Democrats Appealing to the “Common Good”: A Tactic to Deceive Catholics? By George J. Marlin
Democratic presidential hopefuls frequently refer to the “common good” when describing their approach to governing.
The November 22 edition of The Wall Street Journal pointed out that John Edwards defines “common good” as a “leveling the economic playing field.” For Barack Obama it means “shared duties and responsibilities not only among classes but between the two parties.” As for Hillary Clinton, she “uses it both ways.”
The Journal also reports that many liberals employ the “common good” when promoting “universal health care, more public-works jobs, stronger union protections, fairer global-trade rules and tax rules that favor workers over investors.”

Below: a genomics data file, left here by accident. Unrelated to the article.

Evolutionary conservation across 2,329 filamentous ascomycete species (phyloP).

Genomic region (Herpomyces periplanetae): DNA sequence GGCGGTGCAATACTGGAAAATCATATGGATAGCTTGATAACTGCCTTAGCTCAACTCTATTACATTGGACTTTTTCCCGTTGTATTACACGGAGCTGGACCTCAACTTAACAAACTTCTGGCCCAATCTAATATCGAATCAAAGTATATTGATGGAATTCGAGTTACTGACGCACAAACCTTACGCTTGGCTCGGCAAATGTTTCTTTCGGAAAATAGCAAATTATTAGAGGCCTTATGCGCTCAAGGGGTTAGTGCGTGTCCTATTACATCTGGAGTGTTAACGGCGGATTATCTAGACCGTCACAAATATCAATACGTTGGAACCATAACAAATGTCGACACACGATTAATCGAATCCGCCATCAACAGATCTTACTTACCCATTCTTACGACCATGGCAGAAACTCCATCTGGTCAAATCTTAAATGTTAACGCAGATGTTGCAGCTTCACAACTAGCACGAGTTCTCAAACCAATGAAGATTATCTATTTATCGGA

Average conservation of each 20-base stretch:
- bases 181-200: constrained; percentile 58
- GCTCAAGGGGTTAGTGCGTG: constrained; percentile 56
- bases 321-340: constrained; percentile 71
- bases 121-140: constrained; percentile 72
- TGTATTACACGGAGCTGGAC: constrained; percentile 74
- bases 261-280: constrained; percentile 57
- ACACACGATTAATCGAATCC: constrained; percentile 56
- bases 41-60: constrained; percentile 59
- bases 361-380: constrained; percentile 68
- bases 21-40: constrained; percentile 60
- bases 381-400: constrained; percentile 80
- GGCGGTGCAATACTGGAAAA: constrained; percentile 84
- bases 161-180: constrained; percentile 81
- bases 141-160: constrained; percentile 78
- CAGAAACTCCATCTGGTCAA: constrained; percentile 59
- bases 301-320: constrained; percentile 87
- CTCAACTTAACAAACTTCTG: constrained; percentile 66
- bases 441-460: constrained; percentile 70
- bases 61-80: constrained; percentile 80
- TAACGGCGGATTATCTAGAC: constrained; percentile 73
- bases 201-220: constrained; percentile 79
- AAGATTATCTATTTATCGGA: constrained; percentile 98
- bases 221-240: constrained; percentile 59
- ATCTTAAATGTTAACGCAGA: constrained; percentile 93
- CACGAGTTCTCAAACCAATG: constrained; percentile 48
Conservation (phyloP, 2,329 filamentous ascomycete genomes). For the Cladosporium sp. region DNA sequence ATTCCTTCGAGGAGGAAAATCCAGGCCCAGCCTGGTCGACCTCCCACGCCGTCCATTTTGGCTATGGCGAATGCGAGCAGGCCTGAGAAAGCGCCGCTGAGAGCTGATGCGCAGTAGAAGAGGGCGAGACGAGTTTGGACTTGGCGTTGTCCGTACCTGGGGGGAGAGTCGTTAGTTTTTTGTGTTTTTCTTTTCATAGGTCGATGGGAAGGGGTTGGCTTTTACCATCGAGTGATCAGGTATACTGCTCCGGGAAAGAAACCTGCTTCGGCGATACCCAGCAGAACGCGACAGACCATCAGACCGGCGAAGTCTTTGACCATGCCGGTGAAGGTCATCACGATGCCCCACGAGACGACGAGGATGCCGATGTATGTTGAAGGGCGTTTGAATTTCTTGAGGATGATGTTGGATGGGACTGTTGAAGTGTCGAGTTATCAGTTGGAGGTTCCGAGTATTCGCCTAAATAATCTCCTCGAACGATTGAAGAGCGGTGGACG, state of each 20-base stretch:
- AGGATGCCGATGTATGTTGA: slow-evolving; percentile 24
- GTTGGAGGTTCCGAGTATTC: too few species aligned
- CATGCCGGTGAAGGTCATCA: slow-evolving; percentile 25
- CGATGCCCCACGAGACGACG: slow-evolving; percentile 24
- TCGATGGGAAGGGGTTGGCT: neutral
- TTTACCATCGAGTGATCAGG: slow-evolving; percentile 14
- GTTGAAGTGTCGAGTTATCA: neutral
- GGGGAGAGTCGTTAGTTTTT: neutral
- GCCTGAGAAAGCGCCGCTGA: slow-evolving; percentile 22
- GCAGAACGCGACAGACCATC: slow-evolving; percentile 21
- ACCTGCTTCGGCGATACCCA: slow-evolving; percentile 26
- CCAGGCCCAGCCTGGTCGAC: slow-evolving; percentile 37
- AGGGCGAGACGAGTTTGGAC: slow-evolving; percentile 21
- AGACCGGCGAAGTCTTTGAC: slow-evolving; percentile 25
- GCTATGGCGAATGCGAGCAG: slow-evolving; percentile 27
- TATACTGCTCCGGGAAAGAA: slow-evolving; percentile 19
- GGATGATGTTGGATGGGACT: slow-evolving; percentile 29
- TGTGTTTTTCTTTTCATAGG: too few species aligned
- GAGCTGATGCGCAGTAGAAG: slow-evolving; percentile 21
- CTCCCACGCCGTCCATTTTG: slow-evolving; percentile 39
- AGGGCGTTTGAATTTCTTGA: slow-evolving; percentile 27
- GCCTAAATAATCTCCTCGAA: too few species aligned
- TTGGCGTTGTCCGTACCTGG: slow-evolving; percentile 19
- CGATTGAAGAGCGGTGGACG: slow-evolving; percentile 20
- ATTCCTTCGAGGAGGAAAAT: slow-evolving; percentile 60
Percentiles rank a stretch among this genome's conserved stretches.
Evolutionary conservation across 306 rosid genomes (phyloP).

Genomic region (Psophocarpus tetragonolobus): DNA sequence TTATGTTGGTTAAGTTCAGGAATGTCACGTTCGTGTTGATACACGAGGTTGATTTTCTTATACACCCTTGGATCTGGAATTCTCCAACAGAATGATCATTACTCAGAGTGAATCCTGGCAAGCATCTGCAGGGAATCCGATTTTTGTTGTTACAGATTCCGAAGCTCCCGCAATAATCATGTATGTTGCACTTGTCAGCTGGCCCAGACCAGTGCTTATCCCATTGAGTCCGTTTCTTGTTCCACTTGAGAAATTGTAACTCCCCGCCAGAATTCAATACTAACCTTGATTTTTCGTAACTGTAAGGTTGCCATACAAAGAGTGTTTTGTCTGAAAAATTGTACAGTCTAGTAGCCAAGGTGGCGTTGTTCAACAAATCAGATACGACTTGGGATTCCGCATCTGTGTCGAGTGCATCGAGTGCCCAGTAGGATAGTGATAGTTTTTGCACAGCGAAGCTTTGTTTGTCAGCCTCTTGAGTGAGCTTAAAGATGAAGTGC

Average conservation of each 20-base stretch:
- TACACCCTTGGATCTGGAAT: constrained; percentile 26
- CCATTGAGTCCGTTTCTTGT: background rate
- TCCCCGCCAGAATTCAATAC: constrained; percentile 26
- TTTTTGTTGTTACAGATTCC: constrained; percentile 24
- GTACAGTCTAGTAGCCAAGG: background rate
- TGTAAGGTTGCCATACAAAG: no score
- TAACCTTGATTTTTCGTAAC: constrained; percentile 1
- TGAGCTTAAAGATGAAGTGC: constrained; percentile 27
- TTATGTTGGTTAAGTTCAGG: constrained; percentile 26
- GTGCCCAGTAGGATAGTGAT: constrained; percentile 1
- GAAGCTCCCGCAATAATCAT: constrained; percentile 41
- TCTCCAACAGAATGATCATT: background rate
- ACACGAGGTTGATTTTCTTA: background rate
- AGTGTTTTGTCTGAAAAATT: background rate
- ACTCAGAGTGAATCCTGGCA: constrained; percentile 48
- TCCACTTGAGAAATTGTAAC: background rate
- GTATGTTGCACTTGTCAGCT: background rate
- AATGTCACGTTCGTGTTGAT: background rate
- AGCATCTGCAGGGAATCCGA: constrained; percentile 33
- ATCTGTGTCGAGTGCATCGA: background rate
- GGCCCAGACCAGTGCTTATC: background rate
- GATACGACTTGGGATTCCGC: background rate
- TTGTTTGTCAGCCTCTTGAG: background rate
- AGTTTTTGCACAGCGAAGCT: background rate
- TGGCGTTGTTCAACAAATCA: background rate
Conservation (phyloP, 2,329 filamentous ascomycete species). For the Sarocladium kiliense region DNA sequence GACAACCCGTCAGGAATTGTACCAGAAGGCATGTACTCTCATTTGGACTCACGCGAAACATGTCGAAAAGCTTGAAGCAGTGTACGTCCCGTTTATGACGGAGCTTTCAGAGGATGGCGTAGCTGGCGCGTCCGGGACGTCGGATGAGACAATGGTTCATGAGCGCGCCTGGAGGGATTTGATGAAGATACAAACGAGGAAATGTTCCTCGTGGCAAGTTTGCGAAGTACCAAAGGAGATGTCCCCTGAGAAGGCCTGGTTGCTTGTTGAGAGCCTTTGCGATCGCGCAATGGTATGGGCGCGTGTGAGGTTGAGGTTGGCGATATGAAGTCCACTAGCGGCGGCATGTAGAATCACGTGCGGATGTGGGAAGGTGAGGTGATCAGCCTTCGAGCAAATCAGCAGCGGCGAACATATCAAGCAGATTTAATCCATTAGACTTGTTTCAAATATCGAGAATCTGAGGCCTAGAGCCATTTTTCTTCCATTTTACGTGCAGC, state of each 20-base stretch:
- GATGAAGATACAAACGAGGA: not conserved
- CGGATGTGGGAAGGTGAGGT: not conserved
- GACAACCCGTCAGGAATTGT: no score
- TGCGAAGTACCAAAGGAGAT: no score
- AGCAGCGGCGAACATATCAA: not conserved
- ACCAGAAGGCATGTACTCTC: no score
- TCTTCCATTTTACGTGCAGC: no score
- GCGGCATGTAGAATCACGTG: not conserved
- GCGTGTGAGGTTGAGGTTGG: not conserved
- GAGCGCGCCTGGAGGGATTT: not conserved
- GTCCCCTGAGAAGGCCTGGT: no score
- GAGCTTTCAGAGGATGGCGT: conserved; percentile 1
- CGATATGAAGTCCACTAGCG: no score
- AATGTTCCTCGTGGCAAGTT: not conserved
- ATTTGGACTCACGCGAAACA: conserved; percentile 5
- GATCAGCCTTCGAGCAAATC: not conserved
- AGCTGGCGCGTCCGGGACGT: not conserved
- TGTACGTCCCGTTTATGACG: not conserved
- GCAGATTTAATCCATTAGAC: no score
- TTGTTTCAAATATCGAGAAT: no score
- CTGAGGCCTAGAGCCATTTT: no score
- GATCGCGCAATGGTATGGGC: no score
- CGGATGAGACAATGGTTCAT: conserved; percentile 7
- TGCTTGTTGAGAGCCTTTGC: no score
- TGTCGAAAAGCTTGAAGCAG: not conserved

To become a majority party, Democrats know that they must persuade practicing Catholics to return to the party of their forefathers – hence the sudden appeal to the “common good,” an old time Roman Catholic concept.
The “common good” was promulgated by Aristotle and later adopted by the Catholic “Angelic Doctor,” St. Thomas Aquinas, in his writings on civil society. Pope Leo XIII’s 1891 encyclical “Rerum Novarum,” declared the “common good” the foundation of Catholic social thinking.
According to this doctrine, man, made in the image and likeness of God, is something special; he has intrinsic value. By his nature, he is a social being who possesses inalienable rights. The state, having received its power from God through the natural law, has the duty to protect man’s God-given right to life and to uphold his dignity by maintaining and enhancing the common good.
The phrase, “the common good,” is much maligned, in part because it is frequently used by people to rationalize and promote their special interests. Few would argue that the purpose of society and government is to achieve good, but the question remains, What kind of good? Individual, collective, or common?